T
he Turkish President Recep Tayyip Erdogan could soon find himself with a raft of sweeping powers as his party pushes for a far-reaching law with limited checks and balances that would transform the current parliamentary system of Turkey into a presidential one. Last January 21, a number of constitutional amendments seeking to expand the powers of Turkey’s president won the support of 339 deputies in a parliament composed of 550 members.

Published in Middle East

T
here are numerous think tanks, non-governmental organizations, and philanthropic institutions diligently and impressively working all around the globe today to bring us knowledge and data sets about the state of the world’s countries across a host of important life indexes. While their work is obviously inspired to bring attention to and ultimately alleviate some of the world’s worst crises and suffering, this article wants to use the same extensive data sets to bring to light the bottom of the barrel, so to speak: to highlight what are unfortunately the worst places on earth to be accidentally born into.

Published in Iconoclast

I
t did not take very long before ancient Romans began to realize that the Caligula reign (which lasted some five years) represented a veritable threat to the Roman Republic and indeed the whole of the Roman Empire.

Published in Americas

D
o you want the blue pill or the red pill?” Since the election, social media has exploded with a special type of visceral hate by people on both sides of the political spectrum. While the situation appears to be worsening with each president, this post-election devolution is of special note.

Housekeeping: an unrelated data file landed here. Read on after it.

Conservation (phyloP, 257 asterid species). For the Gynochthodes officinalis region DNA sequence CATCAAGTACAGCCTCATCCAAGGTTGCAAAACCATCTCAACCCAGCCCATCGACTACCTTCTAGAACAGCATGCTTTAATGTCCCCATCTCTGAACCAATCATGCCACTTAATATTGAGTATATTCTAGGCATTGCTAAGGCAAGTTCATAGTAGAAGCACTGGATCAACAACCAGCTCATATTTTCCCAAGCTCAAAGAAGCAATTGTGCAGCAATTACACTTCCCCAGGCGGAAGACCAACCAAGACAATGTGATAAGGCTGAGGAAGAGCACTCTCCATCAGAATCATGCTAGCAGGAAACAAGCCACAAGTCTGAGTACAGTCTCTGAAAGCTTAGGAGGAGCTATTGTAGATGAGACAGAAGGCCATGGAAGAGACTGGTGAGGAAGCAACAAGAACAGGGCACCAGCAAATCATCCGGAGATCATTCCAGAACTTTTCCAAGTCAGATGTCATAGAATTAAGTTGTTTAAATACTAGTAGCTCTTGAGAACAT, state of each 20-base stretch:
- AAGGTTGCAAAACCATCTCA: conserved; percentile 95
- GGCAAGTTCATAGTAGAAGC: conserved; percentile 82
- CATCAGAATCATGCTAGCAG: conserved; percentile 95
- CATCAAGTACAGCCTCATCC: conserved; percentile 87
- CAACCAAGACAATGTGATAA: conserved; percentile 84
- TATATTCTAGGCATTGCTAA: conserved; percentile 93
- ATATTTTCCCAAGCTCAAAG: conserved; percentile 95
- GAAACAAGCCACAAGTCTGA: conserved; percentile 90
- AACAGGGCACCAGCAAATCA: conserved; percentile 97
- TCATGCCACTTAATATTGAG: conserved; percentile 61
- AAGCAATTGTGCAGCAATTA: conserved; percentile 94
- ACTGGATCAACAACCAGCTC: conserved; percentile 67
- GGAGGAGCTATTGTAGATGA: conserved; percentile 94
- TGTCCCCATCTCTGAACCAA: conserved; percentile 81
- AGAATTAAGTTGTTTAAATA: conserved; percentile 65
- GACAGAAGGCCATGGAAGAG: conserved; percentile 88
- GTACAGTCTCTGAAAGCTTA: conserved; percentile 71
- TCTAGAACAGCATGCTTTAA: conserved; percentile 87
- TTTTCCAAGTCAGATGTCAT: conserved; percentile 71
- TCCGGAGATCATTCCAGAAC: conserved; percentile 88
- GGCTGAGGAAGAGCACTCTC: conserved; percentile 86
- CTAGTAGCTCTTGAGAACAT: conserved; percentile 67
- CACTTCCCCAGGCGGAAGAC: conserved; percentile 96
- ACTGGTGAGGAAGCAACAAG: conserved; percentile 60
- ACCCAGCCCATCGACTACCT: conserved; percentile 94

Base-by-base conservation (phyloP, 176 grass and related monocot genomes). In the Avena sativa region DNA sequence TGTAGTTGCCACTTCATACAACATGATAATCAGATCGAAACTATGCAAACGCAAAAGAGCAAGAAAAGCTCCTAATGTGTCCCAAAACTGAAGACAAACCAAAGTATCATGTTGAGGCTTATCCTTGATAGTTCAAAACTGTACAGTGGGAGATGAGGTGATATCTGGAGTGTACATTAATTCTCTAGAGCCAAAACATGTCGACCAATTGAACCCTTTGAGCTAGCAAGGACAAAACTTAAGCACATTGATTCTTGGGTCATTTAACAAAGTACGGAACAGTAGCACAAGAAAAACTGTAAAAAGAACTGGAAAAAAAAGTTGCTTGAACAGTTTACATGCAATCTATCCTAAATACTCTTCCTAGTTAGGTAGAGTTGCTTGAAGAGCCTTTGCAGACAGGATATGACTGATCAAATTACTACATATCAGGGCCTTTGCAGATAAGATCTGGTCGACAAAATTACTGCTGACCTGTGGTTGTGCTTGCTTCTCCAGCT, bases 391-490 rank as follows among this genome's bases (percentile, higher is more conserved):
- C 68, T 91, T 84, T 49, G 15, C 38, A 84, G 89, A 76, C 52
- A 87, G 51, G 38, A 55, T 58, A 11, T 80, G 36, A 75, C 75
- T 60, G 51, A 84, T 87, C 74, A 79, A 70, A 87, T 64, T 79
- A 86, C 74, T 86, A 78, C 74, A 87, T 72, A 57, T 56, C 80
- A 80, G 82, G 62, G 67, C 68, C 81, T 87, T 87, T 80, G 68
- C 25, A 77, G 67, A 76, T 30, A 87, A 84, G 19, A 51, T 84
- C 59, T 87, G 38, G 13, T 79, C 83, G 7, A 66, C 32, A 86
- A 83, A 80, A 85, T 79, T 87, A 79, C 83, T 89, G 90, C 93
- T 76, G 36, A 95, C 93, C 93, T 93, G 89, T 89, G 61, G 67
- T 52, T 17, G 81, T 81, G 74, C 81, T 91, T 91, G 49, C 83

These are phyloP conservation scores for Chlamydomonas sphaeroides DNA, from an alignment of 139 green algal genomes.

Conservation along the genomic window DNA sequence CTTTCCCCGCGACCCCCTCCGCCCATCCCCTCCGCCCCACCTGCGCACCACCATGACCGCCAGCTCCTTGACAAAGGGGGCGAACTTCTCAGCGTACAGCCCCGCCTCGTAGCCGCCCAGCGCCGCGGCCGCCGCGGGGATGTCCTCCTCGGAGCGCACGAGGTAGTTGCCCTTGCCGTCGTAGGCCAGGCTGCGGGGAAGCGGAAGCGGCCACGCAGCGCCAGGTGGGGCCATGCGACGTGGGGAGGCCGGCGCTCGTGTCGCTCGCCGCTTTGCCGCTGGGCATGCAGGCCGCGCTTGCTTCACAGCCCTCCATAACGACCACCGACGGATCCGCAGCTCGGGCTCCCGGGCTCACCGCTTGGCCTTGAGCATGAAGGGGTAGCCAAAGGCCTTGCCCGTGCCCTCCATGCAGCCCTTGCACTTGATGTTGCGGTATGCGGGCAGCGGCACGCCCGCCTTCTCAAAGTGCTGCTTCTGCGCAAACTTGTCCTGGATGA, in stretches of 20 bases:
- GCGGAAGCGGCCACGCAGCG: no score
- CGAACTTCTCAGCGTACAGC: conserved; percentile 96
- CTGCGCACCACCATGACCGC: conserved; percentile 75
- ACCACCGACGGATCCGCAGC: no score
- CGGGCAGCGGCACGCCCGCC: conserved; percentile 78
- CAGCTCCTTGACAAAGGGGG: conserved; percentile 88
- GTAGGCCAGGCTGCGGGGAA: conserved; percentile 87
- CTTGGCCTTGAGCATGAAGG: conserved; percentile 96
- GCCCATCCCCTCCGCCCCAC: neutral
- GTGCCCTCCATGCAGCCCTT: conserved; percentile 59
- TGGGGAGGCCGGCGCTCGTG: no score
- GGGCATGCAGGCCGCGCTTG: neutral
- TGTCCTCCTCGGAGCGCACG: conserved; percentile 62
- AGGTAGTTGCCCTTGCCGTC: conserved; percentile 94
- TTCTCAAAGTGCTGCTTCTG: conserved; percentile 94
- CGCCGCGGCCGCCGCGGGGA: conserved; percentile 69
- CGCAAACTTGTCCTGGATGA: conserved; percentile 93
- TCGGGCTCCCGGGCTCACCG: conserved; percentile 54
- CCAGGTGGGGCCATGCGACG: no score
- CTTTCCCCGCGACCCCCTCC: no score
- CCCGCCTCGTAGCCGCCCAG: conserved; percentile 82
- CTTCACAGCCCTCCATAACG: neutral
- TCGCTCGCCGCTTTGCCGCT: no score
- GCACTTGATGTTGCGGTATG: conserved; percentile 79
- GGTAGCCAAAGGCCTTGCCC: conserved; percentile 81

Published in Americas

Eternal Vigilance is the Price of Freedom” --Thomas Jefferson “And at the end they go crazy”   --Giambattista Vico

J
ohn Adams, the second president of the United States, did a study on the life of Republics from their inception all the way to the 18th century. To his great surprise, he discovered that they all died, sooner or later. In other words, they were mortal. The ones who lasted longer were what he calls “republics of virtue.”

Published in Americas

P
resident Trump’s first address to Congress lasted about an hour. He must have uttered some 5000 words, but not even one of those words was Russia. Not one minute was devoted to the successful enterprise of one of the main adversaries of democracy and stability in the world to undermine American democracy. The bear was there in the room, all right, but somehow nobody could see it.

Published in Americas

W
hen I was in college in the 60s I took a required course in American Government. It had chapters on Federalism, the Constitution, Checks and Balances, the Three Equal Branches of Government, the demarcation, separation and balancing of power.

Published in Americas

F
or a very long time Intelligence Studies has been dominated by analysis of the Five Eyes community, which is comprised of the United States, Great Britain, Australia, New Zealand, and Canada. In reality, that study is more often the study of intelligence in the US and UK. While not entirely fair to characterize this as Western prejudice - access to data is better in these two countries and intelligence scholars and analysts for the most part do not fear retribution or reprisal – more voices need to come forward to consider intelligence and its role on societies beyond the Five Eyes.

Published in Africa
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